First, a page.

Manitoba

As pot legalization looms, Winnipeg drug unit will shift focus to meth, fentanyl: police chief

Winnipeg's police chief says there will be some transitioning in his drug units as the date to legalize marijuana comes closer.

Police Chief Danny Smyth calls for more low-cost treatment options for those who need help

The focus for police on methamphetamine and fentanyl has less to do with the upcoming legalization of pot and more to do with the sudden availability of inexpensive meth, police Chief Danny Smyth says. (CBC)

Winnipeg's police chief says there will be some transitioning in his drug units as the legalized use of recreational marijuana in Canada comes closer.

Chief Danny Smyth told media Friday that police are making changes to focus more on the surge of methamphetamine and fentanyl on Winnipeg's streets.

"We have a dedicated marijuana grow team, for example, and over time we will transition them away from that focus," said Smyth. "We're really trying to adapt to the environment that's seen the emergence of meth profoundly in our community."

The federal government is moving toward cannabis legalization this summer. It will be sold as a substance regulated, like alcohol, by each provincial government.

Manitoba's rules say that people will have to be 19 years or older to purchase it and they won't be allowed to grow pot at home unless they have a medicinal usage licence.

The focus for police on meth and fentanyl has less to do with pot and more to do with the sudden availability of inexpensive meth, Smyth says.

"Meth has become very cheap and a lot of people are getting into it that probably wouldn't have 10 years ago," he said. "So we're kind of cobbling our resources and deploying them in a different way."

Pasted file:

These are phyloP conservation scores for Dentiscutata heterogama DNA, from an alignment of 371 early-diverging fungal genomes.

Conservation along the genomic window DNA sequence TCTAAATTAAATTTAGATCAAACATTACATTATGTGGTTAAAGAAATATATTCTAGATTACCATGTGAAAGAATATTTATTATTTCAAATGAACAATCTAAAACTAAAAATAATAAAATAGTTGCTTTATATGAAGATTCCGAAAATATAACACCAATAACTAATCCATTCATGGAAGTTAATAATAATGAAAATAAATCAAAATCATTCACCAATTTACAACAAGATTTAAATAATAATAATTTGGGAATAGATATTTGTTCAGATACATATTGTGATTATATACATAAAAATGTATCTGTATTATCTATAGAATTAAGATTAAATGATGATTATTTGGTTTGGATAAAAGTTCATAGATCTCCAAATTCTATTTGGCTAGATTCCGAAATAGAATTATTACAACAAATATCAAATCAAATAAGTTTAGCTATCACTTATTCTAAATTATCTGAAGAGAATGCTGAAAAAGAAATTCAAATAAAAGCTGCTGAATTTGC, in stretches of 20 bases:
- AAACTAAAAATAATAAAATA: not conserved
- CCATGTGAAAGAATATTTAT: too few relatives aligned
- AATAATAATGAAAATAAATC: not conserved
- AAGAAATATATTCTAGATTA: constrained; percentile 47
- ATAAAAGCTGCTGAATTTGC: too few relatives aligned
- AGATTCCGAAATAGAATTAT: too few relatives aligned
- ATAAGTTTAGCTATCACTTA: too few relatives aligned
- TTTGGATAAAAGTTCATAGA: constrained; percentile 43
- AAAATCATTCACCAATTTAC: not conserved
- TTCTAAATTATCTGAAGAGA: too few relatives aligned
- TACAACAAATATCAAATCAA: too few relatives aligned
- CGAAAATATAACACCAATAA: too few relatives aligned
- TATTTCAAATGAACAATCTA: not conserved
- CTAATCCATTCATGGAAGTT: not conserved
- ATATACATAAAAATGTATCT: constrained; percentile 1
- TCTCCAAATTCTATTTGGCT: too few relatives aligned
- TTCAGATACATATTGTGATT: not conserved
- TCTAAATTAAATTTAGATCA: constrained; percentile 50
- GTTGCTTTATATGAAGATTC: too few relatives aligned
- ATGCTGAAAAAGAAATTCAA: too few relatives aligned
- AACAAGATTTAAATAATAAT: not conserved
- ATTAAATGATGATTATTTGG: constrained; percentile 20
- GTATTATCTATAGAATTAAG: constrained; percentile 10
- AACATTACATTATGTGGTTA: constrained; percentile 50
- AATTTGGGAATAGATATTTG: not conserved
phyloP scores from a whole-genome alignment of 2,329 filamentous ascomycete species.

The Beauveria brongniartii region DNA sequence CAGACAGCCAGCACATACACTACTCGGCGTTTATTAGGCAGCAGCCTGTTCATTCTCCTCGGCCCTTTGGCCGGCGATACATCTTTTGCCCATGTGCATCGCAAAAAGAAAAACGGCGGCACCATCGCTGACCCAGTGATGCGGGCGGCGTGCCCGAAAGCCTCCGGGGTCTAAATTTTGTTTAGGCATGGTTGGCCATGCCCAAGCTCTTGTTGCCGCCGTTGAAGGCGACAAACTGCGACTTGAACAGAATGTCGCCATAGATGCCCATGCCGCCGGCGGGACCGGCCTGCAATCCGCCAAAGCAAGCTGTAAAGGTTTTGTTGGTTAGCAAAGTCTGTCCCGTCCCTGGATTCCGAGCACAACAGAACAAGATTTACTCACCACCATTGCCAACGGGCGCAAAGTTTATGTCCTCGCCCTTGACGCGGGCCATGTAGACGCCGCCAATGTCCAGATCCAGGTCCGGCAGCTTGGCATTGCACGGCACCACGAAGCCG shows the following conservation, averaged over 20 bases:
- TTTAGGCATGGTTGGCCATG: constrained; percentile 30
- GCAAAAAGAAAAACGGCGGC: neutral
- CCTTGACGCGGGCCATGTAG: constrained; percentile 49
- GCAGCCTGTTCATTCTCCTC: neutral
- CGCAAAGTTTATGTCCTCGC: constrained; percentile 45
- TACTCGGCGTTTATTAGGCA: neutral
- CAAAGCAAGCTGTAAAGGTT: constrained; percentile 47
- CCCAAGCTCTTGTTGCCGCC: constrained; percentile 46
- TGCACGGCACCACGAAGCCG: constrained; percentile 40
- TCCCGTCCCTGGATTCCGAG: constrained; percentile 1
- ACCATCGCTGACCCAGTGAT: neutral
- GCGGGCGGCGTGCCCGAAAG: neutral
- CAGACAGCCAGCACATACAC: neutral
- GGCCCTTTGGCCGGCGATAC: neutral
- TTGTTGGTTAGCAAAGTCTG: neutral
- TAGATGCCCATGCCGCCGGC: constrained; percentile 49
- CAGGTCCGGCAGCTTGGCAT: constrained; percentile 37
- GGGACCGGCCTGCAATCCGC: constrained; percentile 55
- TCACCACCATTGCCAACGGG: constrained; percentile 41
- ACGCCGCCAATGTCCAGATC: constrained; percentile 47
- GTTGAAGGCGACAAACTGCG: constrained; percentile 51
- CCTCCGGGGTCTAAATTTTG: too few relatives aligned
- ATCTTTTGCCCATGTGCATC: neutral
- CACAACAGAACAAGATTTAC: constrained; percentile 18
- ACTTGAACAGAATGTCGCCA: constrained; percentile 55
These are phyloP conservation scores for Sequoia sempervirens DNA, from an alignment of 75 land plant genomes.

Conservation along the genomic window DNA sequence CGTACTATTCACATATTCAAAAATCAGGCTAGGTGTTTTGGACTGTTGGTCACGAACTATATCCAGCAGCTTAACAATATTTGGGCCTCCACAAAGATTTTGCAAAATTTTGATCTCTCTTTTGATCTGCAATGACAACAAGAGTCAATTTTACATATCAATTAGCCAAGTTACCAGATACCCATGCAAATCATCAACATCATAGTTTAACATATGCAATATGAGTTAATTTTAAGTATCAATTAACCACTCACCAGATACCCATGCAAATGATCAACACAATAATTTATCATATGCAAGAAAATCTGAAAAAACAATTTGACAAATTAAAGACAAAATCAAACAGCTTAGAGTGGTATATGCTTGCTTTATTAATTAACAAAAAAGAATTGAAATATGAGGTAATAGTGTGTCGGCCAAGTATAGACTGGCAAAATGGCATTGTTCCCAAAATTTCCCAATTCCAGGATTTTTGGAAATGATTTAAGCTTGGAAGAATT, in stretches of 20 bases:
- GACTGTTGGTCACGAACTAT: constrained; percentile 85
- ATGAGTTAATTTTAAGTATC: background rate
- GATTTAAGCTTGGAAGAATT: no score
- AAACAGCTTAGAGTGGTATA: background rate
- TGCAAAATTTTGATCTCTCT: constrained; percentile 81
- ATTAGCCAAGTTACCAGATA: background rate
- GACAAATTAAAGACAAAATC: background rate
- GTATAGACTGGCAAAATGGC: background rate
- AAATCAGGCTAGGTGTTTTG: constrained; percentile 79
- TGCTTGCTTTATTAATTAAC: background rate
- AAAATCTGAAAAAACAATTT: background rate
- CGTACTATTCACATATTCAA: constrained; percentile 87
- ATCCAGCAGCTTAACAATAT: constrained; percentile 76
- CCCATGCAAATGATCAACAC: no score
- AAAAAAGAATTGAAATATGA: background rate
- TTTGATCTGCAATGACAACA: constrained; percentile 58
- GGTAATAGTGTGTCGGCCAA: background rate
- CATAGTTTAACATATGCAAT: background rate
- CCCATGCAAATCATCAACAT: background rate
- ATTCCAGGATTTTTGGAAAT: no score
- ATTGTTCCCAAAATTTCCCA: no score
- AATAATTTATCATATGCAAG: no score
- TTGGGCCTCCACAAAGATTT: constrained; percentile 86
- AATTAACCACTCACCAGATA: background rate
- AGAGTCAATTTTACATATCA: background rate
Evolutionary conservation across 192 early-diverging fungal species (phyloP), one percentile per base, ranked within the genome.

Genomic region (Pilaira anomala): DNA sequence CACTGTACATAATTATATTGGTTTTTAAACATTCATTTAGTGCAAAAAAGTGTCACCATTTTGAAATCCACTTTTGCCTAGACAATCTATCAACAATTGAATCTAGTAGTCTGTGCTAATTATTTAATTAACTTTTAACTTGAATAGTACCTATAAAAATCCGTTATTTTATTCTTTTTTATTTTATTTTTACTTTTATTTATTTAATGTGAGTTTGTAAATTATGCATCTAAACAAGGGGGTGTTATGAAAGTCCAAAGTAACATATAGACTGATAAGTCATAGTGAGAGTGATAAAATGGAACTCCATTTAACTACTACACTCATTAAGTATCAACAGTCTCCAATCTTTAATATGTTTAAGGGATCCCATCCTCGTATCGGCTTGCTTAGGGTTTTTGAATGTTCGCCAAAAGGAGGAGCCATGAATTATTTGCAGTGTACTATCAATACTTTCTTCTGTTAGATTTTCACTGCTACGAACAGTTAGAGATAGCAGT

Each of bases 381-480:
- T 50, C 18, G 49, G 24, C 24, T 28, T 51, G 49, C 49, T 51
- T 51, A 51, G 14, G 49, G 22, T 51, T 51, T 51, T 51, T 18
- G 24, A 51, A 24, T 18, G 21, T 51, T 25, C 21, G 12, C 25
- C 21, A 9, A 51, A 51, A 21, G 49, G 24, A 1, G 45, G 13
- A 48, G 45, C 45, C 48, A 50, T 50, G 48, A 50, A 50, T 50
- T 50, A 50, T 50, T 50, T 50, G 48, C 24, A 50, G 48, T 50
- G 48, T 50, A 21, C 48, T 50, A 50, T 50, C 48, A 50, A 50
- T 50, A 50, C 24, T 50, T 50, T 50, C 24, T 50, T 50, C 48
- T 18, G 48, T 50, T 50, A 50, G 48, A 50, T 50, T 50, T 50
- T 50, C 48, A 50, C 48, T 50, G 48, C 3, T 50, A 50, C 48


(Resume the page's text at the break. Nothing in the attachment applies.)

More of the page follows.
Winnipeg Police Chief Danny Smyth says he wants the service's drug units to transition away from busting grow-ops and enforcing pot rules to focus more on methamphetamine and fentanyl use in the city. (Bartley Kives/CBC)

He says the new focus will involve "a combination of our street crime unit, our marijuana grow team, which will be sort of redeployed to be more encompassing with opioids and meth as well, along with our organized crime unit."

The goal is eventually to transition away from busting grow-ops and enforcing pot rules, said Smyth.

"I look at it like liquor. We don't do liquor inspections, we don't do liquor enforcement, or we do very little liquor enforcement. I expect over time that other agencies will do that kind of regulatory work."

Ultimately, said Smyth, drugs are a health issue. While he said police have a role to play in stopping their use, he called for more treatment options.

"When people do get to that point when they want to get out of this, there's not a lot of affordable treatment available to people. So it does need to be approached more holistically."

Smyth also said he doesn't believe legalized cannabis will result in skyrocketing policing costs.

"I think this year will be an interesting year to watch," he said.

"There'll be some churn, of course, because we're all kind of heading down this journey together.… I don't know that there'll be more cost associated to the police."

With files from Bartley Kives

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